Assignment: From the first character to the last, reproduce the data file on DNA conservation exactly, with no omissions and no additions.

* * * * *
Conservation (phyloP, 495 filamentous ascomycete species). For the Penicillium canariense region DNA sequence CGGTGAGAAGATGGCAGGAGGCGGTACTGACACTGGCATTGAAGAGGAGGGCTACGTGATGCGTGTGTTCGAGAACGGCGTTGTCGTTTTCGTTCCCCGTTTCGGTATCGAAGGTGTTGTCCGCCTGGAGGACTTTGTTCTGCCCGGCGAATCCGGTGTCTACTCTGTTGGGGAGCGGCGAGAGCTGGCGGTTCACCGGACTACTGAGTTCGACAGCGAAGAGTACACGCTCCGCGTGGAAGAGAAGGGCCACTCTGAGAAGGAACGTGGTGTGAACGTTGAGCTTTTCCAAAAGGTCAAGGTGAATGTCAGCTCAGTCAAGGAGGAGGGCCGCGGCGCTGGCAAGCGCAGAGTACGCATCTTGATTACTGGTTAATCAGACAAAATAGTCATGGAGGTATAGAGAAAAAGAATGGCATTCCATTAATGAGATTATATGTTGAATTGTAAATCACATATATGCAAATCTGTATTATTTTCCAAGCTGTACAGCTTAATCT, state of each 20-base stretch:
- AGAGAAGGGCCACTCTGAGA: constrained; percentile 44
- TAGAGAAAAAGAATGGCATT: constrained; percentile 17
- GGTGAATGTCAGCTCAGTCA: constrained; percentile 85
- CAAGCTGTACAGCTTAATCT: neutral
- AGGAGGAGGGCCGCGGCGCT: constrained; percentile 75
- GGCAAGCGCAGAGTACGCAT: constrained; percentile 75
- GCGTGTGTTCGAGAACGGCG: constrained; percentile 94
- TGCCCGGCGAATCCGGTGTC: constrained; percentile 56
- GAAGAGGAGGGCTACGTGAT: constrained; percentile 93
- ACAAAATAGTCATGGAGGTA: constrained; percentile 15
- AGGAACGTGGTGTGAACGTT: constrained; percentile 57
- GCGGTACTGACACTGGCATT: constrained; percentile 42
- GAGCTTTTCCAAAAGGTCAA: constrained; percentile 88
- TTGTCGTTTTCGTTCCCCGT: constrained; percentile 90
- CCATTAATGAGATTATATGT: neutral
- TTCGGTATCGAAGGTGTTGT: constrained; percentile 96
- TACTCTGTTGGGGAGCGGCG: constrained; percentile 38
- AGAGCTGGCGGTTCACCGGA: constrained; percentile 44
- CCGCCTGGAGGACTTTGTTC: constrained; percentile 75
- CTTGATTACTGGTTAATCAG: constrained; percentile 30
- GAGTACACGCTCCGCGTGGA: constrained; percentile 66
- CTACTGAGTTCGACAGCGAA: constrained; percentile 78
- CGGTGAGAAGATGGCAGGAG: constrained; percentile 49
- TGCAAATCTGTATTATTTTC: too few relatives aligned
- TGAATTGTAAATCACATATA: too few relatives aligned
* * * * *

Conservation (phyloP, 495 filamentous ascomycete species). For the Penicillium canariense region DNA sequence CGGTGAGAAGATGGCAGGAGGCGGTACTGACACTGGCATTGAAGAGGAGGGCTACGTGATGCGTGTGTTCGAGAACGGCGTTGTCGTTTTCGTTCCCCGTTTCGGTATCGAAGGTGTTGTCCGCCTGGAGGACTTTGTTCTGCCCGGCGAATCCGGTGTCTACTCTGTTGGGGAGCGGCGAGAGCTGGCGGTTCACCGGACTACTGAGTTCGACAGCGAAGAGTACACGCTCCGCGTGGAAGAGAAGGGCCACTCTGAGAAGGAACGTGGTGTGAACGTTGAGCTTTTCCAAAAGGTCAAGGTGAATGTCAGCTCAGTCAAGGAGGAGGGCCGCGGCGCTGGCAAGCGCAGAGTACGCATCTTGATTACTGGTTAATCAGACAAAATAGTCATGGAGGTATAGAGAAAAAGAATGGCATTCCATTAATGAGATTATATGTTGAATTGTAAATCACATATATGCAAATCTGTATTATTTTCCAAGCTGTACAGCTTAATCT, state of each 20-base stretch:
- AGAGAAGGGCCACTCTGAGA: constrained; percentile 44
- TAGAGAAAAAGAATGGCATT: constrained; percentile 17
- GGTGAATGTCAGCTCAGTCA: constrained; percentile 85
- CAAGCTGTACAGCTTAATCT: neutral
- AGGAGGAGGGCCGCGGCGCT: constrained; percentile 75
- GGCAAGCGCAGAGTACGCAT: constrained; percentile 75
- GCGTGTGTTCGAGAACGGCG: constrained; percentile 94
- TGCCCGGCGAATCCGGTGTC: constrained; percentile 56
- GAAGAGGAGGGCTACGTGAT: constrained; percentile 93
- ACAAAATAGTCATGGAGGTA: constrained; percentile 15
- AGGAACGTGGTGTGAACGTT: constrained; percentile 57
- GCGGTACTGACACTGGCATT: constrained; percentile 42
- GAGCTTTTCCAAAAGGTCAA: constrained; percentile 88
- TTGTCGTTTTCGTTCCCCGT: constrained; percentile 90
- CCATTAATGAGATTATATGT: neutral
- TTCGGTATCGAAGGTGTTGT: constrained; percentile 96
- TACTCTGTTGGGGAGCGGCG: constrained; percentile 38
- AGAGCTGGCGGTTCACCGGA: constrained; percentile 44
- CCGCCTGGAGGACTTTGTTC: constrained; percentile 75
- CTTGATTACTGGTTAATCAG: constrained; percentile 30
- GAGTACACGCTCCGCGTGGA: constrained; percentile 66
- CTACTGAGTTCGACAGCGAA: constrained; percentile 78
- CGGTGAGAAGATGGCAGGAG: constrained; percentile 49
- TGCAAATCTGTATTATTTTC: too few relatives aligned
- TGAATTGTAAATCACATATA: too few relatives aligned